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Answers on water quality, drainageAnswers on water quality, drainage

Iowa State webinar drills into myths and misconceptions.

2 Min Read
Cow stream crossing

In a recent Iowa Learning Farms webinar by Iowa State University Agronomist Matt Helmers, he dispelled some myths and misconceptions about water quality and drainage problems in corn and soybean fields.

For starters, he pointed out that the water quality issue is not just a tile drainage problem. Data shows that – in corn and soybean rotations with similar runoff, precipitation and similar infiltration patterns – the nitrate is still lost at the plant root zone from naturally well-drained soils areas.

Helmers then addressed the question of whether or not elevated nitrates are primarily a nitrogen rate problem. The answer is no. He added that producers need to look at their nitrogen management, but it’s unlikely to solve the problem. “We need to start there but it’s only part of the solution,” said Helmers. Cutting nitrogen application will also be better for the farmer’s bottom line.

Another frequest question Helmers receives is whether nitrate leaching varies from year to year. He said data from a combined soybean/corn operation with no changes in nitrogen management programs showed that it does change. Precipitation causes the greatest impact, with data showing the biggest variations in years following a drought or heavy rainfall.


Cover crops help

Can cover crops reduce nitrate loss? Helmers said a five-year study showed a 35% drop in the amount of nitrate delivered out the tile system when cover crops were planted. Some studies have seen a 50-60% drop depending on the cover crop growth in the fall, which is dependent on weather and when the crop is planted. Some of the biggest nitrate reductions are seen in fields where cover crops are interseeded into the cash crop.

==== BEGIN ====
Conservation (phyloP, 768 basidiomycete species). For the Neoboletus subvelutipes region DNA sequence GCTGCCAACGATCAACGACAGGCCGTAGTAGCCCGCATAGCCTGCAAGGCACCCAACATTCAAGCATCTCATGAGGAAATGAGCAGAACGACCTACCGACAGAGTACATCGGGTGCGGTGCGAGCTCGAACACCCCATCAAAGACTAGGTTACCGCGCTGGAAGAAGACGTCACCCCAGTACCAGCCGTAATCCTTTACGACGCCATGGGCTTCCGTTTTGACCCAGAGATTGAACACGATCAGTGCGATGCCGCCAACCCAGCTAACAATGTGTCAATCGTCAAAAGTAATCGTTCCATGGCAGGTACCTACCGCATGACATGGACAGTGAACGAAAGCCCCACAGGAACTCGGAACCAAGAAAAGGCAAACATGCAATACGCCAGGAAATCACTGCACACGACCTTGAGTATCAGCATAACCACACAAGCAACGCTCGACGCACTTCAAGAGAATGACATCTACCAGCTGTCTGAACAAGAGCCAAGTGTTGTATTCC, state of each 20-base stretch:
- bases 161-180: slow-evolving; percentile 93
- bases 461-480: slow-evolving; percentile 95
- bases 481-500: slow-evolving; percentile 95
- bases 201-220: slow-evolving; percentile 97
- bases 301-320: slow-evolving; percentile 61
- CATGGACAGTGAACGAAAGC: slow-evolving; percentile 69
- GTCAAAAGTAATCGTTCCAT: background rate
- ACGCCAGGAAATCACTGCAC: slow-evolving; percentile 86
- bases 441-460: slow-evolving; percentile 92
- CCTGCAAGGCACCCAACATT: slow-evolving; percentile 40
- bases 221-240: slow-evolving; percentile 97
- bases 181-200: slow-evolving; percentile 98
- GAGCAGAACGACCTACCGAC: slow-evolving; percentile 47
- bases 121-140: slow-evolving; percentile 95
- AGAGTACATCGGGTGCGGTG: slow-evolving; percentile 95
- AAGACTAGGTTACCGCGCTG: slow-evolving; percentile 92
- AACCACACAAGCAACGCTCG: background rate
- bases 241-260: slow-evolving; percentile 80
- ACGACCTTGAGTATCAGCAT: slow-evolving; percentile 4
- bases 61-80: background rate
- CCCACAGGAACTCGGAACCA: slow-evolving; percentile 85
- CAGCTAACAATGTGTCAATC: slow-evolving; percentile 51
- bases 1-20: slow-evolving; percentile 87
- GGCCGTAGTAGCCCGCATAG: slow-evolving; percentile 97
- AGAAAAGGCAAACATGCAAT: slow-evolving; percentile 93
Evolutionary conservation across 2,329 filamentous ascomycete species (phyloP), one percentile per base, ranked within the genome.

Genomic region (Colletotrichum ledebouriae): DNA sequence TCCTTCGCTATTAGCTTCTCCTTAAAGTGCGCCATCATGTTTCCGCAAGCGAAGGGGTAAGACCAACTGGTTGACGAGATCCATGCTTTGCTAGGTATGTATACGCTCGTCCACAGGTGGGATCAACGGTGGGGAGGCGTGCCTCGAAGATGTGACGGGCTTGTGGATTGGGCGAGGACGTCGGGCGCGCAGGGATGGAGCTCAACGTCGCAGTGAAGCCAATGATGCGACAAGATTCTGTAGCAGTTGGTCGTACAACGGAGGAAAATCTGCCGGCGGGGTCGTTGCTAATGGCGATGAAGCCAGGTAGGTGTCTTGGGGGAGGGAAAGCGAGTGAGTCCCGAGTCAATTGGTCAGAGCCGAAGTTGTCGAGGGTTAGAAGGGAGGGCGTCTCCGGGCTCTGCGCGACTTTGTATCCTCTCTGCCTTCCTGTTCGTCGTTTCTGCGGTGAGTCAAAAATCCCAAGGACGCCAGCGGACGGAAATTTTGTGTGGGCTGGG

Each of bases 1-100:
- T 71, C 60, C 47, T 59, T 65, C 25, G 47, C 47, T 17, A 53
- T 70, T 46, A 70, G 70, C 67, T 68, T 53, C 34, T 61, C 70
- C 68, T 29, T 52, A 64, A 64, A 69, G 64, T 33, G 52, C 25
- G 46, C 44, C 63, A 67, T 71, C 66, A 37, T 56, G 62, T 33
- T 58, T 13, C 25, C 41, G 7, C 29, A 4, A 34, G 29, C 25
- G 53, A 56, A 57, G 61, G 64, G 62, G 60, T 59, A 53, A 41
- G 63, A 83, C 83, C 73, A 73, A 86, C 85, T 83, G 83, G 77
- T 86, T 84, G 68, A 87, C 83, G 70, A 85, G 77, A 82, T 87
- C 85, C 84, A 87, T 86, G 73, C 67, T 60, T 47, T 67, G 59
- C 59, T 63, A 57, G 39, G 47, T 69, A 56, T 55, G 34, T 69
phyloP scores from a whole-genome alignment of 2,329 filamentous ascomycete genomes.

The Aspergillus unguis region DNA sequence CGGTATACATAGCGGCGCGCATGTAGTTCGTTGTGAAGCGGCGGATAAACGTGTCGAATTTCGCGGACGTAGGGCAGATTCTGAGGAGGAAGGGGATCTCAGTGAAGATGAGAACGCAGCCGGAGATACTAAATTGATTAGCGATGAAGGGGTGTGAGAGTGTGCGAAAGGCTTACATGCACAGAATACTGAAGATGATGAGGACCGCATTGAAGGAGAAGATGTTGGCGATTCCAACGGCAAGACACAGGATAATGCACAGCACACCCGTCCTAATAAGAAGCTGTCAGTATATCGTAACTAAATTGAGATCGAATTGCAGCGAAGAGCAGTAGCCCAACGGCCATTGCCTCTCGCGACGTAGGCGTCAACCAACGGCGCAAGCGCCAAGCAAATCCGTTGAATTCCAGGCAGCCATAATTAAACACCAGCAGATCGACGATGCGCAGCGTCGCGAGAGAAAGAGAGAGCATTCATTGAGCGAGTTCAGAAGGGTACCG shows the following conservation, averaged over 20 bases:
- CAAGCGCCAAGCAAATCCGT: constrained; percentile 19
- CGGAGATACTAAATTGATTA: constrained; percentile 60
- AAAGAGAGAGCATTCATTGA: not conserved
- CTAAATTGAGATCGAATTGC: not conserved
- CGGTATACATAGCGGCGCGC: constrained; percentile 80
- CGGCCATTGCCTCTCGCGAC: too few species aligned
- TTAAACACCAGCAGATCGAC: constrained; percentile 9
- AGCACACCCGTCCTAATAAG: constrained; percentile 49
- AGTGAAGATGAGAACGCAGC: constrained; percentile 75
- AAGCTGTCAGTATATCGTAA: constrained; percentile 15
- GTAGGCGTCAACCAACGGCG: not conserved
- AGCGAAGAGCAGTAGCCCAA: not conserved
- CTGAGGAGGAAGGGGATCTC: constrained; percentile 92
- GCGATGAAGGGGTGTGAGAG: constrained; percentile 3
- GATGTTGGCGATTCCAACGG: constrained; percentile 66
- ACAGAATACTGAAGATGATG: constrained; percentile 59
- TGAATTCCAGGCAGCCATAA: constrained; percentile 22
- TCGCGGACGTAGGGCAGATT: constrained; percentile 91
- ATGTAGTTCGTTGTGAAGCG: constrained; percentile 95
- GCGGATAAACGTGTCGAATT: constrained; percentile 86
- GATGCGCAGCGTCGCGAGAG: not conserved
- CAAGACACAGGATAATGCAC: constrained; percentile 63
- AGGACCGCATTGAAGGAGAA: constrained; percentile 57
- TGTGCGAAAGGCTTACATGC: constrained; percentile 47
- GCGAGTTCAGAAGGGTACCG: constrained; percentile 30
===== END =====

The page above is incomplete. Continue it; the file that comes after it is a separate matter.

Helmers said he is often asked about what it will take for farmers to stop losing nitrogen and ensure water quality. He said there are three steps to reach that goal. One is nitrogen management. The second is cropping practices/land use, and the third is edge of field practices.  Helmers couldn’t emphasize more how farmers need to apply the right nitrogen rates at the right times using the right source/inhibitor to ensure they gain control of nitrogen losses.

When it comes to crop practices, farmers have to incorporate cover crops into their operations. In addition, extended rotations have to be incorporated. This may mean small grains or a crop of alfalfa. Another route is to use perennials, like including pasture land, into the agriculture system, or planting energy crops such as switchgrass. This will help with leaching.

Under edge of field practices, farmers have to consider drainage water management, wetlands, bioreactors, buffers/prairies strips and saturated buffers.

To check out the webinar yourself, just log in here. 

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